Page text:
For fans of retro game consoles and home computer systems, it’s been a long time coming: RetroPie 4.6 has launched, with the star feature being official support for the Raspberry Pi 4. The RetroPie team took its time on purpose with this one and is still calling the support for the Pi 4 “beta,” although it’s now available for everyone and included within the 4.6 install. RetroPie says that “there are still things to improve, but most emulators now run well.”
RetroPie 4.6 also includes a move to Raspbian Buster as a base for the images, now that Raspberry Pi Trading Ltd. no longer supports Raspbian Stretch. RetroPie said it would continue to support Stretch for “a while longer,” but it will likely stop updating binaries for Stretch before the year is out.
Other changes include improvements to the RetroPie packaging system and core RetroPie-Setup code so that it remembers the package stage. RetroPie 4.6 will also only update those binaries where an actual new one is available, and it will no longer overwrite source installs during updates. RetroArch gets an update to 1.8.5 with a new notification system, support for “real CD-ROM” games with the ability to dump a disc image, an improved disk control system with the ability to label disks in .m3u files, and RetroAchievements support for the original PlayStation, Sega CD, and PCEngine CD.
Next up are changes for EmulationStation, which gets a bump here to version 2.9.1. It includes always-welcome Scraper fixes for TheGameDBNet, grid view and theme improvements, and new options to disable the system name on custom collections and to save gamelist metadata after each modification. RetroPie 4.6 also updates a slew of emulators to the latest versions, including those for the Commodore Amiga, Atari 2600, Atari 800 and 5200, and ScummVM, the awesome engine emulator for running old-school graphic adventure games from LucasArts and some other 1980s and 1990s studios.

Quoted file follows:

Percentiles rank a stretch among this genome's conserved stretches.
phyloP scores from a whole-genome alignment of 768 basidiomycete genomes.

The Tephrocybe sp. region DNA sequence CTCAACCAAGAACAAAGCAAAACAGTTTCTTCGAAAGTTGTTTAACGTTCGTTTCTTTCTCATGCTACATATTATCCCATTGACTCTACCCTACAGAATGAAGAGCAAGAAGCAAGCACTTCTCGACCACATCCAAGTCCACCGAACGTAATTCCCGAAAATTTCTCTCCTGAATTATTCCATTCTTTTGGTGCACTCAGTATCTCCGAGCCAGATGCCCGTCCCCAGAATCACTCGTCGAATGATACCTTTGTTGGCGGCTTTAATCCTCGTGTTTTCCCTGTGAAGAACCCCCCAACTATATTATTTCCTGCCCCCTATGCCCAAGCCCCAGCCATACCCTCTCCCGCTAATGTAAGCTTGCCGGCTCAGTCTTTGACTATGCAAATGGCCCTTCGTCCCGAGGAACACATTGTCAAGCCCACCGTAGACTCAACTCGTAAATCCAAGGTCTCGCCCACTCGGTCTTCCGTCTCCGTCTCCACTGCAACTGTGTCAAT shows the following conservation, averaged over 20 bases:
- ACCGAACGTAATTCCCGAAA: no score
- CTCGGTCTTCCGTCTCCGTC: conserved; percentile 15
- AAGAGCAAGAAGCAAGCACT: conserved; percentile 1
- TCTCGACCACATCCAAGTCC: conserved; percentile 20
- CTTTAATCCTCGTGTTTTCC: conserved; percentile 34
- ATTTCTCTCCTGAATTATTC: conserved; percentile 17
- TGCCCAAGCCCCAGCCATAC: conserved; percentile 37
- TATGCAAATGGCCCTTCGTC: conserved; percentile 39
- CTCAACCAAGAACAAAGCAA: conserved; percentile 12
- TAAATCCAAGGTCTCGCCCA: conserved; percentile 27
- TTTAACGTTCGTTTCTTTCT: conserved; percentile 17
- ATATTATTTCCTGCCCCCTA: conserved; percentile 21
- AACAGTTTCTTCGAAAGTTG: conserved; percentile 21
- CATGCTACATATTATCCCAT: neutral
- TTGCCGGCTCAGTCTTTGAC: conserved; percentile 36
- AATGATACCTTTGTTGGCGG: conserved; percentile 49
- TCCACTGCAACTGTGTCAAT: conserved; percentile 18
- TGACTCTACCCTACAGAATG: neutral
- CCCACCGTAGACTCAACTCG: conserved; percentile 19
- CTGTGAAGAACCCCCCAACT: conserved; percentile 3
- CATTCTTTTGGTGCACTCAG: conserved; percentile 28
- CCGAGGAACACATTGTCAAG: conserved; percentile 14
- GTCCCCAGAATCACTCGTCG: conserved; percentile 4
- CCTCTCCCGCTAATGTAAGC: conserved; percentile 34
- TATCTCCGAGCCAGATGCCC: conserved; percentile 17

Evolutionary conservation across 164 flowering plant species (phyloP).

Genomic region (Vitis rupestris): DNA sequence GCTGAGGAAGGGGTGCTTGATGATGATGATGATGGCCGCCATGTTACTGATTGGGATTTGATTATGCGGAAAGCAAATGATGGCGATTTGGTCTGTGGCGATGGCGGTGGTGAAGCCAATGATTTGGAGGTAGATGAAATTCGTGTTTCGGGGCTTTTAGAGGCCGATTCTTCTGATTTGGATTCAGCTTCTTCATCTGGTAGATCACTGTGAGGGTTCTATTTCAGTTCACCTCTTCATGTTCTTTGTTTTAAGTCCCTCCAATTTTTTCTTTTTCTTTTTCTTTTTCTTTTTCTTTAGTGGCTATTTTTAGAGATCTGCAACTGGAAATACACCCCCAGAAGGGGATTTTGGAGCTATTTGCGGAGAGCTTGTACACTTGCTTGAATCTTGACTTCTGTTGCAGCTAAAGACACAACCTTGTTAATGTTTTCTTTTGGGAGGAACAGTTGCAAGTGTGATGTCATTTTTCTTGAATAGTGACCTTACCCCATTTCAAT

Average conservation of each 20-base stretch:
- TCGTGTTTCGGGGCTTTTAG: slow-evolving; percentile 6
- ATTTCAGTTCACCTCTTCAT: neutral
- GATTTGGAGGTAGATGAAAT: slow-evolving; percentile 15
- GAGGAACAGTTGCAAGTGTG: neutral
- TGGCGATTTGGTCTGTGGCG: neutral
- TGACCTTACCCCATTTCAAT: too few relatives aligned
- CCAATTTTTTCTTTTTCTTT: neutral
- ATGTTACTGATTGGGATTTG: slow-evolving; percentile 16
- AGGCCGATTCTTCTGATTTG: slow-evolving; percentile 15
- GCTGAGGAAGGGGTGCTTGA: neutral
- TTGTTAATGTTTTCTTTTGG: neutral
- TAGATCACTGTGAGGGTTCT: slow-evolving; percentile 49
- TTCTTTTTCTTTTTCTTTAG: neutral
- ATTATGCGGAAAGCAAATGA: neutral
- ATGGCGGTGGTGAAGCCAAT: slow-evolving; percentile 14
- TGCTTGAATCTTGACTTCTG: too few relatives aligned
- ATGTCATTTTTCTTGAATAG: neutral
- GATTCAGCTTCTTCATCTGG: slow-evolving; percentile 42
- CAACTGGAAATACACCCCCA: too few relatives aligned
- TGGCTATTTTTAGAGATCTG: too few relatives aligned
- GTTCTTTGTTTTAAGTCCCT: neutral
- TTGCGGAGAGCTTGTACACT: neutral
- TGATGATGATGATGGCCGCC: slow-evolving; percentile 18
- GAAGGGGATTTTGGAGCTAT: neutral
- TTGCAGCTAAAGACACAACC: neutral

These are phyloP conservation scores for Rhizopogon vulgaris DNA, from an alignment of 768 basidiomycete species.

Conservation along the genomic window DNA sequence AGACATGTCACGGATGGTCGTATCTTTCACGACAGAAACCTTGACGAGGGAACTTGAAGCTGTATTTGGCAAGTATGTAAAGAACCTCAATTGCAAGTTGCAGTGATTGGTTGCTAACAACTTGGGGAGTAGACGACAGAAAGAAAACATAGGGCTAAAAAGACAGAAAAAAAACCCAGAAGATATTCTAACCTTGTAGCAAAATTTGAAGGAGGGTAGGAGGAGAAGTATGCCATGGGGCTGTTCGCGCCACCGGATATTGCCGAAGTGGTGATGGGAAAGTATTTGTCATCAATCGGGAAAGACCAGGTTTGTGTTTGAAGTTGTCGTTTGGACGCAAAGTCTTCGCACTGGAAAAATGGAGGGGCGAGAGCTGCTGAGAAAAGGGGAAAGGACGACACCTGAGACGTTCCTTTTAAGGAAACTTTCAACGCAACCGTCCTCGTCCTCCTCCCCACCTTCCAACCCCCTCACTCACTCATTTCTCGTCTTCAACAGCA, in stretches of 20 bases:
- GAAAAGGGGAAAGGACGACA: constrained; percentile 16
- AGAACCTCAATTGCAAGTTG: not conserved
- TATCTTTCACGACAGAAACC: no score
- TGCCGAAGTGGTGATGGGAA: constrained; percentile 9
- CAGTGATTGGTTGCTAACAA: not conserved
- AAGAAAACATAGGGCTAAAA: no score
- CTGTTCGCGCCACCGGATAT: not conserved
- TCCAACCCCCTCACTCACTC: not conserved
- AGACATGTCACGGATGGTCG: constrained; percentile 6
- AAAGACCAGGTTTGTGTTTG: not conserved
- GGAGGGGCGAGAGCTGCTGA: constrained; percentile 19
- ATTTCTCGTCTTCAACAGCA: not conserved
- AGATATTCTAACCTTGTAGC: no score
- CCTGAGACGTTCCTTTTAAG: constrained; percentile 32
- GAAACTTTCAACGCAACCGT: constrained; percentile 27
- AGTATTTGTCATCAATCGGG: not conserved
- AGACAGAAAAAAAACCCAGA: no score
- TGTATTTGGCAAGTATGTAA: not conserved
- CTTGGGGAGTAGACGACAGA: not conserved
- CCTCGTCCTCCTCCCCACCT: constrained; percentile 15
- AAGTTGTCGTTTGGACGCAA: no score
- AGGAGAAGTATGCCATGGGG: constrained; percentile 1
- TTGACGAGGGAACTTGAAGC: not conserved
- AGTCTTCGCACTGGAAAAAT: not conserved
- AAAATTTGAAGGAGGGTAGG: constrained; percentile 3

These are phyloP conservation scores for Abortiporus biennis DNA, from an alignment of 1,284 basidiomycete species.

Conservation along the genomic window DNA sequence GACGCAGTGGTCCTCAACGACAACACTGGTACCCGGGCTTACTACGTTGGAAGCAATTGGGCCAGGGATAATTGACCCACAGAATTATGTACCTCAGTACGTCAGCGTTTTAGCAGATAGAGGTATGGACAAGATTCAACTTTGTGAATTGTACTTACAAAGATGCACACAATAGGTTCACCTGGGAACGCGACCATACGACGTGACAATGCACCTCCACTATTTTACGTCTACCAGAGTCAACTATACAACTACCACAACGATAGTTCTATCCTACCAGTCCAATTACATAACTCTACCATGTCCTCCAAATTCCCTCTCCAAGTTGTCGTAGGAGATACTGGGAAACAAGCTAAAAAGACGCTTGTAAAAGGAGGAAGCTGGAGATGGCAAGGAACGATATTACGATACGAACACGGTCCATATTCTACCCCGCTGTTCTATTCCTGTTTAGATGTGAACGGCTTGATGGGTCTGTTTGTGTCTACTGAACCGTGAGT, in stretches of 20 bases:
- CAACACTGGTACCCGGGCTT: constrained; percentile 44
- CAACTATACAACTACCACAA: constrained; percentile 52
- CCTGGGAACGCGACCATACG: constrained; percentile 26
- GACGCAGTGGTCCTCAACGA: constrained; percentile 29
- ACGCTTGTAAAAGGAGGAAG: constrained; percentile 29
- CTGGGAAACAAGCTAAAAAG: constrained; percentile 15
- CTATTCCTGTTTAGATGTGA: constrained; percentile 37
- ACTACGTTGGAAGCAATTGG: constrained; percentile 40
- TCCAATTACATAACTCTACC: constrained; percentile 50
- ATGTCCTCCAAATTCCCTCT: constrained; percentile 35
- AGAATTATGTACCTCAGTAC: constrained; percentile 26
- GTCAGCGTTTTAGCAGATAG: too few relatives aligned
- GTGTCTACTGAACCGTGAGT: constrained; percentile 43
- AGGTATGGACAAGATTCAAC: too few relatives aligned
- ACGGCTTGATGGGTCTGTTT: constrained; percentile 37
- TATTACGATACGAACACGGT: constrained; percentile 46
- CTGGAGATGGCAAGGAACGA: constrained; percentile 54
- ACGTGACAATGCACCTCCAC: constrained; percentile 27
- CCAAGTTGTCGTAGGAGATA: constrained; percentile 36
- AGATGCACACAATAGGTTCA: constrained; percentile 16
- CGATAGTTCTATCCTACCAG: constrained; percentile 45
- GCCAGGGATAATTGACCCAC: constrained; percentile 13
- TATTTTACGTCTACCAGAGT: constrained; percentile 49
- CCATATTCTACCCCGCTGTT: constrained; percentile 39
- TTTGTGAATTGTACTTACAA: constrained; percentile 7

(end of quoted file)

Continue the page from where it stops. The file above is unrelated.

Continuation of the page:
The Raspberry Pi 4 promised to bring plenty of additional firepower to RetroPie, so it’s great to have an official build for the first time. The latest version of the popular $35 computer is capable of running not just the usual classic consoles and game systems, but even late 1990s and early 2000s powerhouses like the Sega Dreamcast (and redream is now bundled with RetroPie 4.6), as well as the PSP, Saturn, and to some extent even the PlayStation 2. The last few aren’t by any means perfect in emulation yet, but Dreamcast games have been running at around 60fps at 720p resolution for several months now, and enthusiasts are working on getting Dolphin up and running for GameCube and Wii titles.
Head over to RetroPie to download the latest 4.6 build.
- PCMag: How to Build a Raspberry Pi-Powered Retro Video Game Console
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